June 1, 2021

Professor Erin Kelly Coauthors Boston Globe Article on Effective Hybrid Workplaces

MIT Sloan Professor Erin L. Kelly (left) and University of Minnesota Professor Phyllis Moen (right)

In a new article in The Boston Globe, MIT Sloan Professor Erin L. Kelly and University of Minnesota Professor Phyllis Moen draw on their research to offer five recommendations for creating a hybrid workplace—one that mixes in-office and remote work—that will work well over the long haul.

“A hybrid workplace can be more effective than a traditional one—if it’s managed well,” Kelly and Moen write.  

Kelly is the Sloan Distinguished Professor of Work and Organization Studies at MIT Sloan and Co-Director of the MIT Institute for Work and Employment Research (IWER), as well as a Faculty Director of the Good Companies, Good Jobs Initiative at MIT Sloan. Moen holds the McKnight Endowed Presidential Chair in Sociology at the University of Minnesota. They are the authors of the book “Overload: How Good Jobs Went Bad and What We Can Do About It.” (Princeton University Press, 2020).

Both the new Boston Globe column and the book “Overload” draw on research Kelly and Moen conducted over a five-year period as part of the interdisciplinary Work, Family, & Health Network.

Kelly and Moen's research involved a major work redesign experiment at the IT division of a Fortune 500 company. In that research, Kelly and Moen found that more flexible work practices that gave employees more control over when and where they worked had beneficial results all around: for employees and managers, their families, and the company.

In their new Boston Globe column, Kelly and Moen identify five principles to follow to create an effective hybrid workplace as the COVID-19 pandemic wanes:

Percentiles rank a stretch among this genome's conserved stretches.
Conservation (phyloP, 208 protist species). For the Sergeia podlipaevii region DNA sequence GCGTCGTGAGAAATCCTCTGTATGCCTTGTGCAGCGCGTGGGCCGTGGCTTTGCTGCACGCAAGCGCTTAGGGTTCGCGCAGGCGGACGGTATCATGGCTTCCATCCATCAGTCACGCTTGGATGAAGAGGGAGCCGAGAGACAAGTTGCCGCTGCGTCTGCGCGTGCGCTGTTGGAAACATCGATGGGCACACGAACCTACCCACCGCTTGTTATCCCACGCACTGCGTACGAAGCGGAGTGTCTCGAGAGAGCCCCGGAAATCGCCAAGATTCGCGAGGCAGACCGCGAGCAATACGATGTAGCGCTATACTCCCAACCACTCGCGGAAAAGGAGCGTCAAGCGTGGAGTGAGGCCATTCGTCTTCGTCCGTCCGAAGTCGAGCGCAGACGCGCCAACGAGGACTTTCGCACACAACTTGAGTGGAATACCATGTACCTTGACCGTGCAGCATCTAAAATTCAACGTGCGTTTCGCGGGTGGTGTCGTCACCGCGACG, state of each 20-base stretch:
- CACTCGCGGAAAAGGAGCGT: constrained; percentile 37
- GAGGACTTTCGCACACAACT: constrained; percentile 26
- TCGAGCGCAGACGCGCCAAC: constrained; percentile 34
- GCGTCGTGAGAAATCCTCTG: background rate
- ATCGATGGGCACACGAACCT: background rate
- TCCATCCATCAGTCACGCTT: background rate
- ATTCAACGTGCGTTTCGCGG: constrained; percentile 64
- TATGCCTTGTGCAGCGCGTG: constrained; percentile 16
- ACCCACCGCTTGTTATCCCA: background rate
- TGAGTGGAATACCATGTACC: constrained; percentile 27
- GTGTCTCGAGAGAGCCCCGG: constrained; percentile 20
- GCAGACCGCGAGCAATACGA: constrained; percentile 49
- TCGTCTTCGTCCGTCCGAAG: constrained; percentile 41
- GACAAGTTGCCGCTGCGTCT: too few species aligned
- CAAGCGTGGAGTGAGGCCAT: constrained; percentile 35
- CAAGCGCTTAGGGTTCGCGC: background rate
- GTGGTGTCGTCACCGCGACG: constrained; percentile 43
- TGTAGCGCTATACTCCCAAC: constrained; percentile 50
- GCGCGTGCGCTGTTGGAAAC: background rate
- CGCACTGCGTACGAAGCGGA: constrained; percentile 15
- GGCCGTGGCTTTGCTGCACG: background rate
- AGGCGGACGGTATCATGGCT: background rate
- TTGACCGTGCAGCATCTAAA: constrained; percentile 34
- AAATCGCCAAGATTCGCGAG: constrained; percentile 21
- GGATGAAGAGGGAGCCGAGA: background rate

• Establish how people will work together. “Successful hybrid work arrangements require careful attention to how employees connect with managers, customers, and one another,” Kelly and Moen note.

  • Provide employees with greater choice than many had before the pandemic, and support people’s personal and family priorities.

  • Let work effectiveness guide individual decisions about remote work. “The nature of the work needs to drive the options that are on the table,” the authors write.

  • Encourage staff to set boundaries to avoid burnout. Burnout, Kelly and Moen point out, can be a problem when people are working remotely, thanks to “always-on” digital technologies that can make it difficult to “unplug” from work.

  • Train managers to adapt to a different role. In a hybrid workplace, managers’ roles need to change to focus on the work results, not employees’ schedules, according to the authors.

Read the new Boston Globe article here.

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